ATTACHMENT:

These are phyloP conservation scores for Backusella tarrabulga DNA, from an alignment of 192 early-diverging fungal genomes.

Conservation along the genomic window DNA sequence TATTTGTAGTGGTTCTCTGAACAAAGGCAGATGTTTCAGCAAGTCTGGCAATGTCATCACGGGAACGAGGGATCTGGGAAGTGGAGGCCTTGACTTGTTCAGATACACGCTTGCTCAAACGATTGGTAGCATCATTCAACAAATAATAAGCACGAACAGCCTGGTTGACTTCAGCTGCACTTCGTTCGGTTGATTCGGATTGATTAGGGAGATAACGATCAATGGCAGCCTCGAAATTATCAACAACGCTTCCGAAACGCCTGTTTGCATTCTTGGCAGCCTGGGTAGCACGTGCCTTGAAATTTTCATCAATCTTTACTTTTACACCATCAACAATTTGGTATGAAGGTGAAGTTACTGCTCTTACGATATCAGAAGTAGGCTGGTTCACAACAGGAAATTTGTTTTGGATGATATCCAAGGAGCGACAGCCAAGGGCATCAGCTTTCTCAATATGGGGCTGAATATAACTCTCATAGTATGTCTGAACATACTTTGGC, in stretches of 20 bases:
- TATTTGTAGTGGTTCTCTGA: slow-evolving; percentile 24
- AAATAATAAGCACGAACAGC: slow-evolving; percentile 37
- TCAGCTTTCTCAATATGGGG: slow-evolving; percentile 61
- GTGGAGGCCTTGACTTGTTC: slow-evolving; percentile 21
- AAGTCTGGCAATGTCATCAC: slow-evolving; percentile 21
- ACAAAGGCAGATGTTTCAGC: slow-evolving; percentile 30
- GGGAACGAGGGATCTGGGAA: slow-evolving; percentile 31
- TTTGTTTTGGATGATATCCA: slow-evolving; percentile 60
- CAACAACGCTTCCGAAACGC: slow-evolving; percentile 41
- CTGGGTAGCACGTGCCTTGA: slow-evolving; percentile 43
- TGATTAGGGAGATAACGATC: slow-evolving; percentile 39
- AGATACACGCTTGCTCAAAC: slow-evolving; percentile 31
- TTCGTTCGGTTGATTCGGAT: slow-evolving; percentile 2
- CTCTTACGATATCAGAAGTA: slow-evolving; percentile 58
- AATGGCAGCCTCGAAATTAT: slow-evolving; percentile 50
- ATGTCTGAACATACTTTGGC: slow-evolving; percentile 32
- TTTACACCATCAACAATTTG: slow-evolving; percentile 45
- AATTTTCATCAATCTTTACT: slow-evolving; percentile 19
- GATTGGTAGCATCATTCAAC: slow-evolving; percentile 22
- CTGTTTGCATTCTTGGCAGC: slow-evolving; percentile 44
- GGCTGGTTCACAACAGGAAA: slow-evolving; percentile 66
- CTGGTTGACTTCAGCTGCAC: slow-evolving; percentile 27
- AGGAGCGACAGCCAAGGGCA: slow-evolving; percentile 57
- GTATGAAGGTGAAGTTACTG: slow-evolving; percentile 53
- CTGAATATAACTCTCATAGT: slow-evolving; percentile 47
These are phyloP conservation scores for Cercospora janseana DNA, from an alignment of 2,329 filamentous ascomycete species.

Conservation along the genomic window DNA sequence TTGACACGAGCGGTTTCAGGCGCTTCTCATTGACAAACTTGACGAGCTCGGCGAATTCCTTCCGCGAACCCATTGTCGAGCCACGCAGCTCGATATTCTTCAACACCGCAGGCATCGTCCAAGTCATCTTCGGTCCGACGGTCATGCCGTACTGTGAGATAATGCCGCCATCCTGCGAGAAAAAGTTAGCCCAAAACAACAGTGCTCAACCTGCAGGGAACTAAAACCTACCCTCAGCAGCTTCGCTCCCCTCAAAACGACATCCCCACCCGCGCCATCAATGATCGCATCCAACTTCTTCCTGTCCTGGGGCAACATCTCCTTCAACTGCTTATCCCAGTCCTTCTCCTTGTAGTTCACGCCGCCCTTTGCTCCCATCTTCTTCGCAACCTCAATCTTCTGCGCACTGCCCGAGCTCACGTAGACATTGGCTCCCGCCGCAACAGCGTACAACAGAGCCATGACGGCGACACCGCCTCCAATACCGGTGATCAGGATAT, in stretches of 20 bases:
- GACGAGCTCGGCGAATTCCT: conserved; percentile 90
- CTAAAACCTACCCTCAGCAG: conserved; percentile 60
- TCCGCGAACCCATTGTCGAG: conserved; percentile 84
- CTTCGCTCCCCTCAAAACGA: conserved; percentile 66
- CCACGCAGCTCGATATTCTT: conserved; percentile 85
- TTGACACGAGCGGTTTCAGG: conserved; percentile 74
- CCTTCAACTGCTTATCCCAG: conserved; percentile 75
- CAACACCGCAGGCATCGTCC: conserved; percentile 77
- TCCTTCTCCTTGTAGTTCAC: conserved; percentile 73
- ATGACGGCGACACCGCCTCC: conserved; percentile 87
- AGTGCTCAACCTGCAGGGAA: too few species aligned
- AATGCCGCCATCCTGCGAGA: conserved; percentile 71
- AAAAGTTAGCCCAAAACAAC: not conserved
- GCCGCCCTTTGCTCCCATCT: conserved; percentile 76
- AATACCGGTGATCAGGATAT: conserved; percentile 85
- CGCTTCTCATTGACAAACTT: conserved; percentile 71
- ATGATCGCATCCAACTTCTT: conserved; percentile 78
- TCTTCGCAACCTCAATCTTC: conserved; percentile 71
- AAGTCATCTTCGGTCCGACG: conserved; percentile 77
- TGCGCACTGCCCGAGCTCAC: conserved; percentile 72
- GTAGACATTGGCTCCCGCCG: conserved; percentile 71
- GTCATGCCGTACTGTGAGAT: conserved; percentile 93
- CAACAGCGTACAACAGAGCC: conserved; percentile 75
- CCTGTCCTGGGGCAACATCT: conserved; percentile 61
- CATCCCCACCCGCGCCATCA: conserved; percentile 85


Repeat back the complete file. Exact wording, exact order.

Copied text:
These are phyloP conservation scores for Backusella tarrabulga DNA, from an alignment of 192 early-diverging fungal genomes.

Conservation along the genomic window DNA sequence TATTTGTAGTGGTTCTCTGAACAAAGGCAGATGTTTCAGCAAGTCTGGCAATGTCATCACGGGAACGAGGGATCTGGGAAGTGGAGGCCTTGACTTGTTCAGATACACGCTTGCTCAAACGATTGGTAGCATCATTCAACAAATAATAAGCACGAACAGCCTGGTTGACTTCAGCTGCACTTCGTTCGGTTGATTCGGATTGATTAGGGAGATAACGATCAATGGCAGCCTCGAAATTATCAACAACGCTTCCGAAACGCCTGTTTGCATTCTTGGCAGCCTGGGTAGCACGTGCCTTGAAATTTTCATCAATCTTTACTTTTACACCATCAACAATTTGGTATGAAGGTGAAGTTACTGCTCTTACGATATCAGAAGTAGGCTGGTTCACAACAGGAAATTTGTTTTGGATGATATCCAAGGAGCGACAGCCAAGGGCATCAGCTTTCTCAATATGGGGCTGAATATAACTCTCATAGTATGTCTGAACATACTTTGGC, in stretches of 20 bases:
- TATTTGTAGTGGTTCTCTGA: slow-evolving; percentile 24
- AAATAATAAGCACGAACAGC: slow-evolving; percentile 37
- TCAGCTTTCTCAATATGGGG: slow-evolving; percentile 61
- GTGGAGGCCTTGACTTGTTC: slow-evolving; percentile 21
- AAGTCTGGCAATGTCATCAC: slow-evolving; percentile 21
- ACAAAGGCAGATGTTTCAGC: slow-evolving; percentile 30
- GGGAACGAGGGATCTGGGAA: slow-evolving; percentile 31
- TTTGTTTTGGATGATATCCA: slow-evolving; percentile 60
- CAACAACGCTTCCGAAACGC: slow-evolving; percentile 41
- CTGGGTAGCACGTGCCTTGA: slow-evolving; percentile 43
- TGATTAGGGAGATAACGATC: slow-evolving; percentile 39
- AGATACACGCTTGCTCAAAC: slow-evolving; percentile 31
- TTCGTTCGGTTGATTCGGAT: slow-evolving; percentile 2
- CTCTTACGATATCAGAAGTA: slow-evolving; percentile 58
- AATGGCAGCCTCGAAATTAT: slow-evolving; percentile 50
- ATGTCTGAACATACTTTGGC: slow-evolving; percentile 32
- TTTACACCATCAACAATTTG: slow-evolving; percentile 45
- AATTTTCATCAATCTTTACT: slow-evolving; percentile 19
- GATTGGTAGCATCATTCAAC: slow-evolving; percentile 22
- CTGTTTGCATTCTTGGCAGC: slow-evolving; percentile 44
- GGCTGGTTCACAACAGGAAA: slow-evolving; percentile 66
- CTGGTTGACTTCAGCTGCAC: slow-evolving; percentile 27
- AGGAGCGACAGCCAAGGGCA: slow-evolving; percentile 57
- GTATGAAGGTGAAGTTACTG: slow-evolving; percentile 53
- CTGAATATAACTCTCATAGT: slow-evolving; percentile 47
These are phyloP conservation scores for Cercospora janseana DNA, from an alignment of 2,329 filamentous ascomycete species.

Conservation along the genomic window DNA sequence TTGACACGAGCGGTTTCAGGCGCTTCTCATTGACAAACTTGACGAGCTCGGCGAATTCCTTCCGCGAACCCATTGTCGAGCCACGCAGCTCGATATTCTTCAACACCGCAGGCATCGTCCAAGTCATCTTCGGTCCGACGGTCATGCCGTACTGTGAGATAATGCCGCCATCCTGCGAGAAAAAGTTAGCCCAAAACAACAGTGCTCAACCTGCAGGGAACTAAAACCTACCCTCAGCAGCTTCGCTCCCCTCAAAACGACATCCCCACCCGCGCCATCAATGATCGCATCCAACTTCTTCCTGTCCTGGGGCAACATCTCCTTCAACTGCTTATCCCAGTCCTTCTCCTTGTAGTTCACGCCGCCCTTTGCTCCCATCTTCTTCGCAACCTCAATCTTCTGCGCACTGCCCGAGCTCACGTAGACATTGGCTCCCGCCGCAACAGCGTACAACAGAGCCATGACGGCGACACCGCCTCCAATACCGGTGATCAGGATAT, in stretches of 20 bases:
- GACGAGCTCGGCGAATTCCT: conserved; percentile 90
- CTAAAACCTACCCTCAGCAG: conserved; percentile 60
- TCCGCGAACCCATTGTCGAG: conserved; percentile 84
- CTTCGCTCCCCTCAAAACGA: conserved; percentile 66
- CCACGCAGCTCGATATTCTT: conserved; percentile 85
- TTGACACGAGCGGTTTCAGG: conserved; percentile 74
- CCTTCAACTGCTTATCCCAG: conserved; percentile 75
- CAACACCGCAGGCATCGTCC: conserved; percentile 77
- TCCTTCTCCTTGTAGTTCAC: conserved; percentile 73
- ATGACGGCGACACCGCCTCC: conserved; percentile 87
- AGTGCTCAACCTGCAGGGAA: too few species aligned
- AATGCCGCCATCCTGCGAGA: conserved; percentile 71
- AAAAGTTAGCCCAAAACAAC: not conserved
- GCCGCCCTTTGCTCCCATCT: conserved; percentile 76
- AATACCGGTGATCAGGATAT: conserved; percentile 85
- CGCTTCTCATTGACAAACTT: conserved; percentile 71
- ATGATCGCATCCAACTTCTT: conserved; percentile 78
- TCTTCGCAACCTCAATCTTC: conserved; percentile 71
- AAGTCATCTTCGGTCCGACG: conserved; percentile 77
- TGCGCACTGCCCGAGCTCAC: conserved; percentile 72
- GTAGACATTGGCTCCCGCCG: conserved; percentile 71
- GTCATGCCGTACTGTGAGAT: conserved; percentile 93
- CAACAGCGTACAACAGAGCC: conserved; percentile 75
- CCTGTCCTGGGGCAACATCT: conserved; percentile 61
- CATCCCCACCCGCGCCATCA: conserved; percentile 85